The Role of Alternative and Innovative Food Ingredients and Products in Consumer Wellness

Editat de Charis M. Galanakis
Notă GoodReads:
en Limba Engleză Paperback – 19 Jul 2019
The Role of Alternative and Innovative Food Ingredients and Products in Consumer Wellness provides a guide for innovative food ingredients and food products. The book covers consumer wellness as it relates to food ingredients and functional foods, alternative ingredients, food products fortified with extracts derived from food processing by-products, food products based on Omega-3 polyunsaturated fatty acids and their health effects, selected superfoods and related super diets, edible insects, microalgae as health ingredients for functional foods and spirulina related products, fruit-based functional foods, pro- and pre-biotics, gluten-free products, and bioaromas.
Food scientists, food technologists and nutrition researchers working on food applications and food processing will find this book extremely useful. In addition, those interested in the development of innovative products and functional foods will also benefit from this reference, as will students who study food chemistry, food science, technology, and food processing in postgraduate programs.

  • Connects integrally new and reconsidered food ingredients with innovative food products
  • Addresses consumer wellness as it relates to food ingredients and functional foods
  • Analyzes food products and processes with the highest market potential
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ISBN-13: 9780128164532
ISBN-10: 0128164530
Pagini: 366
Dimensiuni: 216 x 276 mm
Greutate: 0.63 kg

Public țintă

nutrition researchers, food scientists, technologists, engineers, and chemists working in food science; new product developers; researchers, academics and professionals working in the food industry. The book could also be used in postgraduate programs focused on food chemistry, food science and technology and food processing


1. Wellness Ingredients and Functional Foods
2. Fruit-based Functional Foods
3. The Concept of Superfoods in Diet
4. Microalgae as Healthy Ingredients for Functional Foods
5. Edible Insects and Related Products
6. Low Glycemic Index Ingredients and Modified Starches In Food Products
7. Products Based on Omega-3 Polyunsaturated Fatty Acids & Health Effects
8. Gluten-free Products
9. Food Industry Processing By-products in Foods
10. Pro- and Prebiotic Foods that Modulate Human Health
11. Production and Recovery of Bioaromas Synthesized by Microorganisms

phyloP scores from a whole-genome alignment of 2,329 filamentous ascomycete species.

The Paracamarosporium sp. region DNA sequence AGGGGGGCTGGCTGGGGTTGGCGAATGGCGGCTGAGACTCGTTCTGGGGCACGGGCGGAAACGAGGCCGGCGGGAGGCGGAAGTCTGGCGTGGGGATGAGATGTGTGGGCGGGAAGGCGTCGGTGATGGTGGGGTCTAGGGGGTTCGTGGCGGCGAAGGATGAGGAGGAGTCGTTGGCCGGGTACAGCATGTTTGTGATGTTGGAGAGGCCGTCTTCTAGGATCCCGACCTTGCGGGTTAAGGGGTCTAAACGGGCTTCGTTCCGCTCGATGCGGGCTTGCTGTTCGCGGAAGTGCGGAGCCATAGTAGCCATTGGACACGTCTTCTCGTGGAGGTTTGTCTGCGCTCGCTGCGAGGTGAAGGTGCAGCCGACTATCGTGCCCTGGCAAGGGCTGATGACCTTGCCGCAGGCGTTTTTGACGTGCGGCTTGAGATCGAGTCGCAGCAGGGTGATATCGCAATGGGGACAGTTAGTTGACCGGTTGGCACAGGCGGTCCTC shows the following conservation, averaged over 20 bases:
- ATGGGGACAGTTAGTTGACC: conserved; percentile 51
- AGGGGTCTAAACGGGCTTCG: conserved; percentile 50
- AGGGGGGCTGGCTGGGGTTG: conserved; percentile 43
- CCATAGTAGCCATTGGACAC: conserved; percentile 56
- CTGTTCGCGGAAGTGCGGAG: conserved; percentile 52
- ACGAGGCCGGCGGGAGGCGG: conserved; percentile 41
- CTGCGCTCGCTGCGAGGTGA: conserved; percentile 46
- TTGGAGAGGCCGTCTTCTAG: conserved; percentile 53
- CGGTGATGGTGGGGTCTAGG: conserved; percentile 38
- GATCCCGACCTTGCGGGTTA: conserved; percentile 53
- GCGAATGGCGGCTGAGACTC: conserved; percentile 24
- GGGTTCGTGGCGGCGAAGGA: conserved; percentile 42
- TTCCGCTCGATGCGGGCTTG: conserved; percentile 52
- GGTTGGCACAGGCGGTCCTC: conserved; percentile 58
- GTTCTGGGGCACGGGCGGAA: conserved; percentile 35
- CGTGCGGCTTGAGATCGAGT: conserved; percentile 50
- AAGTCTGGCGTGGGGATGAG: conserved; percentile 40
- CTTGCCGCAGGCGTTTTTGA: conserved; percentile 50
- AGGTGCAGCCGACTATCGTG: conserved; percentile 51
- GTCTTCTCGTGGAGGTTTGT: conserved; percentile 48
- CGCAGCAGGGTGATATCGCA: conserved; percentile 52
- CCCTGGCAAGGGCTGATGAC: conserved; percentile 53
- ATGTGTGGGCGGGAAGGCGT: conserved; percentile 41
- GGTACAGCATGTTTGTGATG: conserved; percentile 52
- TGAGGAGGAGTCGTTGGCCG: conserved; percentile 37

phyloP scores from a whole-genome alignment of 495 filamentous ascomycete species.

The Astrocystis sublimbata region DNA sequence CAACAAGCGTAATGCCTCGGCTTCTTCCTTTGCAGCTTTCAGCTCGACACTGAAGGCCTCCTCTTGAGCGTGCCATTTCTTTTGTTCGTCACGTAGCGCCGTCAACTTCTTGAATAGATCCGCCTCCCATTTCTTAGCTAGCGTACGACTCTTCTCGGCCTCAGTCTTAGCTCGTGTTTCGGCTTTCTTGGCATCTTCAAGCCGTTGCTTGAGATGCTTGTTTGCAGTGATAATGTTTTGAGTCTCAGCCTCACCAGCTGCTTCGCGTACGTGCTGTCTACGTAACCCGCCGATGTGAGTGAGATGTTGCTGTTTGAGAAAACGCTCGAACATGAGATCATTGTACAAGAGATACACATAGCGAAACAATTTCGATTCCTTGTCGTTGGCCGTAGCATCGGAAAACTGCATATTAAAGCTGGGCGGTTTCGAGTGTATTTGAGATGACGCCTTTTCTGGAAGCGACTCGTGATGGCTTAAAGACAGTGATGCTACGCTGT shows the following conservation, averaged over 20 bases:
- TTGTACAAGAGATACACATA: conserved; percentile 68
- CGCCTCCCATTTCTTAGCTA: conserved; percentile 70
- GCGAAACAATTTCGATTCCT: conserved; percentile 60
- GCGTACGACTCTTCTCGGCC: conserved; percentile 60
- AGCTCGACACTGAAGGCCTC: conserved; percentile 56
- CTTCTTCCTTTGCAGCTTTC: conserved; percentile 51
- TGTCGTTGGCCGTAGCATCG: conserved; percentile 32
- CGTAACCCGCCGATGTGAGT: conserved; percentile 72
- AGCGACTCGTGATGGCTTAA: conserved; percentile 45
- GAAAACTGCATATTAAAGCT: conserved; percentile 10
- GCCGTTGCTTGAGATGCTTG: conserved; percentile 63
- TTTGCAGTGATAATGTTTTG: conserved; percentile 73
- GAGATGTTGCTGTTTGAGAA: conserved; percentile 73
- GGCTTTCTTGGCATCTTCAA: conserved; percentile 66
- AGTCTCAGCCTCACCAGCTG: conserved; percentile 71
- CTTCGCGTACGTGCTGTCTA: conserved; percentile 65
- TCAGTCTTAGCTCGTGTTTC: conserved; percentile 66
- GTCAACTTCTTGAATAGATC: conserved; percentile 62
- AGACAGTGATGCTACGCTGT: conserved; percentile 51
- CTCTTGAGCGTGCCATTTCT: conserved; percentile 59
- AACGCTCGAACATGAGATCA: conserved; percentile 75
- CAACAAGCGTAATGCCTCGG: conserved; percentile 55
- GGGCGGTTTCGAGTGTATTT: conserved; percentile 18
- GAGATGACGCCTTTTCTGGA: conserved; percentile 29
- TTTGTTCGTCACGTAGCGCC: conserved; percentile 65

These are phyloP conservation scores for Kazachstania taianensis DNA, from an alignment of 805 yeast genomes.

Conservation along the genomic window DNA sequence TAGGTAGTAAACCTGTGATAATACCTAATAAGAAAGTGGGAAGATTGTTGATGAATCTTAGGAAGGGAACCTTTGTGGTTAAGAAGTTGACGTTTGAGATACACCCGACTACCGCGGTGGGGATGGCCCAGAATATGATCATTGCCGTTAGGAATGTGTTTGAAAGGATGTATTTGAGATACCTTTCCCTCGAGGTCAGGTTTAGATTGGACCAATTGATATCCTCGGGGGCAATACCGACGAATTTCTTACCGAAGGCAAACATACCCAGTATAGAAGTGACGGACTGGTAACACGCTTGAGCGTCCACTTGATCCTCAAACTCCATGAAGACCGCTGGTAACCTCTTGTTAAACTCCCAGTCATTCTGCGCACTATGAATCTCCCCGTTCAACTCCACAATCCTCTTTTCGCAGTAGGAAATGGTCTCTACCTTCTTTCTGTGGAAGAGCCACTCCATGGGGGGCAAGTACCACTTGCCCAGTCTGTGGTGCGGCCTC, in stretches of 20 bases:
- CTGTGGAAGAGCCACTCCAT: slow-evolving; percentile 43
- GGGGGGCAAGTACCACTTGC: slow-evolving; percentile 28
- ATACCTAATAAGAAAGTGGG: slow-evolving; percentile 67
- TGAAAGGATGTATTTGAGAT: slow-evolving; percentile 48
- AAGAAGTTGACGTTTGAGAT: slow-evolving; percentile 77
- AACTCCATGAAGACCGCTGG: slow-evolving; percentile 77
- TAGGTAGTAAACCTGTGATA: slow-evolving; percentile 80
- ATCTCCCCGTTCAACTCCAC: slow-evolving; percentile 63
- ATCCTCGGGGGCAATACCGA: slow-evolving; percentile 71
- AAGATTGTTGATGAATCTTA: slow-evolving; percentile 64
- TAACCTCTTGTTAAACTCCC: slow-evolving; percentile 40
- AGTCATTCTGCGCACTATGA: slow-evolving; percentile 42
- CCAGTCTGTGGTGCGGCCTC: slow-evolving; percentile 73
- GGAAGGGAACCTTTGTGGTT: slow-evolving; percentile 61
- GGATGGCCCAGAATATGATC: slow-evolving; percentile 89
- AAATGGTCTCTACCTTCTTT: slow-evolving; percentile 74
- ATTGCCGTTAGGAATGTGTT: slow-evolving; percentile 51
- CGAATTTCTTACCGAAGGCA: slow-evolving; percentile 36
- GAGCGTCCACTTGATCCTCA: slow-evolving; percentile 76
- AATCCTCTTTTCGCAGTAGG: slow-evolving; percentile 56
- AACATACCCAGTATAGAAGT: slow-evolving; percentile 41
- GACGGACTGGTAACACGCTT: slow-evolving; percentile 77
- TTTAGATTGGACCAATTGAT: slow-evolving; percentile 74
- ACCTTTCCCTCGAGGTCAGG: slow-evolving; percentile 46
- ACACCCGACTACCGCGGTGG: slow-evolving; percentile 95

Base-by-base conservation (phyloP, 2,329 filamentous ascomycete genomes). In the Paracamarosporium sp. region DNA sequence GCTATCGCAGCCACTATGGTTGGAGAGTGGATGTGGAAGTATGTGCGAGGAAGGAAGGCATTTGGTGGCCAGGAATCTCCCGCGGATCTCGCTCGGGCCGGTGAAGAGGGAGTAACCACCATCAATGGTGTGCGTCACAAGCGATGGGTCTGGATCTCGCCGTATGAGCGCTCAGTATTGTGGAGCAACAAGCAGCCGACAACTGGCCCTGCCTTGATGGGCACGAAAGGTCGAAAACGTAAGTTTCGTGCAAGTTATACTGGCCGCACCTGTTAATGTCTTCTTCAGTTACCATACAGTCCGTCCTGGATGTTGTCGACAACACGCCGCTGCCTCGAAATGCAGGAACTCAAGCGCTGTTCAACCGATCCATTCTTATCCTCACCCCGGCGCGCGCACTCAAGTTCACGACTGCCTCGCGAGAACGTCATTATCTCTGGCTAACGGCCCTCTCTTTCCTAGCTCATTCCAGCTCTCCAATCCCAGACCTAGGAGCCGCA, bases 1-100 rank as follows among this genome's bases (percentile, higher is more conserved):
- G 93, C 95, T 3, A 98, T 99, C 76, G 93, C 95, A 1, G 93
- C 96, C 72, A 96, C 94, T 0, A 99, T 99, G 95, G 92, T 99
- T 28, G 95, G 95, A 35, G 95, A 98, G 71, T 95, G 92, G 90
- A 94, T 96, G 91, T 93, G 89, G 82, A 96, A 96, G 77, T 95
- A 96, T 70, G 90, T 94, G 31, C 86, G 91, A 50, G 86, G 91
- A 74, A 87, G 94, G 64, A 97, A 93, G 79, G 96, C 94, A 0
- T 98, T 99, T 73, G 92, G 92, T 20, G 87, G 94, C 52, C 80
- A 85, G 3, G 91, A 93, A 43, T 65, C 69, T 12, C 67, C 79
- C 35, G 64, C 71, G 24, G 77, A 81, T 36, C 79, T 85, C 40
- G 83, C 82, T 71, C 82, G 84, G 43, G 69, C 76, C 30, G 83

"Humans have been adding supplements to foods for a long time. When we added quinine (first extracted from cinchona bark) to our gin and tonic, it was not for its calorific value, but rather for its antimalarial properties. Similarly, today, we aim to reduce illness and better our diet through eating bioactive compounds in the variety of ways described in this book. It is described as a reference, beneficial to food scientists, technologists, nutrition researchers and food chemistry students, but I certainly believe it accessible to all who are interested in the latest food technologies available, as well as those which might be available in the future. The book deals largely with natural (rather than synthetic) sources of bioactive ingredients and the functional foods where they may be found. Individual chapters focus on fruit, cereal, microalgae, insect, fish-based and bacterial sources of compounds. The book also describes the methods in which nutrients are commonly extracted, where they may be medically useful, and to which foods the bioactive ingredients may be added. Of interest are comments on how the food technology industry needs legislative support in order to successfully transform food waste into useable protein/fibre/vitamins or to define more closely exactly which foods can be branded ‘superfoods’. The success of microalgae and insect food industries also requires a societal shift for many, but in any event could play a larger role in global animal feed. The world is becoming smaller with regard to exotic food information. Research into the omega-3 eating people of Greenland suggests that cardiovascular disease doesn’t have to be a consequence of a high-fat diet and that historical Brazilian consumers of the açaí berry did so to improve digestion. This book, with chapter contributions from all corners of the globe, highlights the modern global search for better food ingredients." --The Biochemist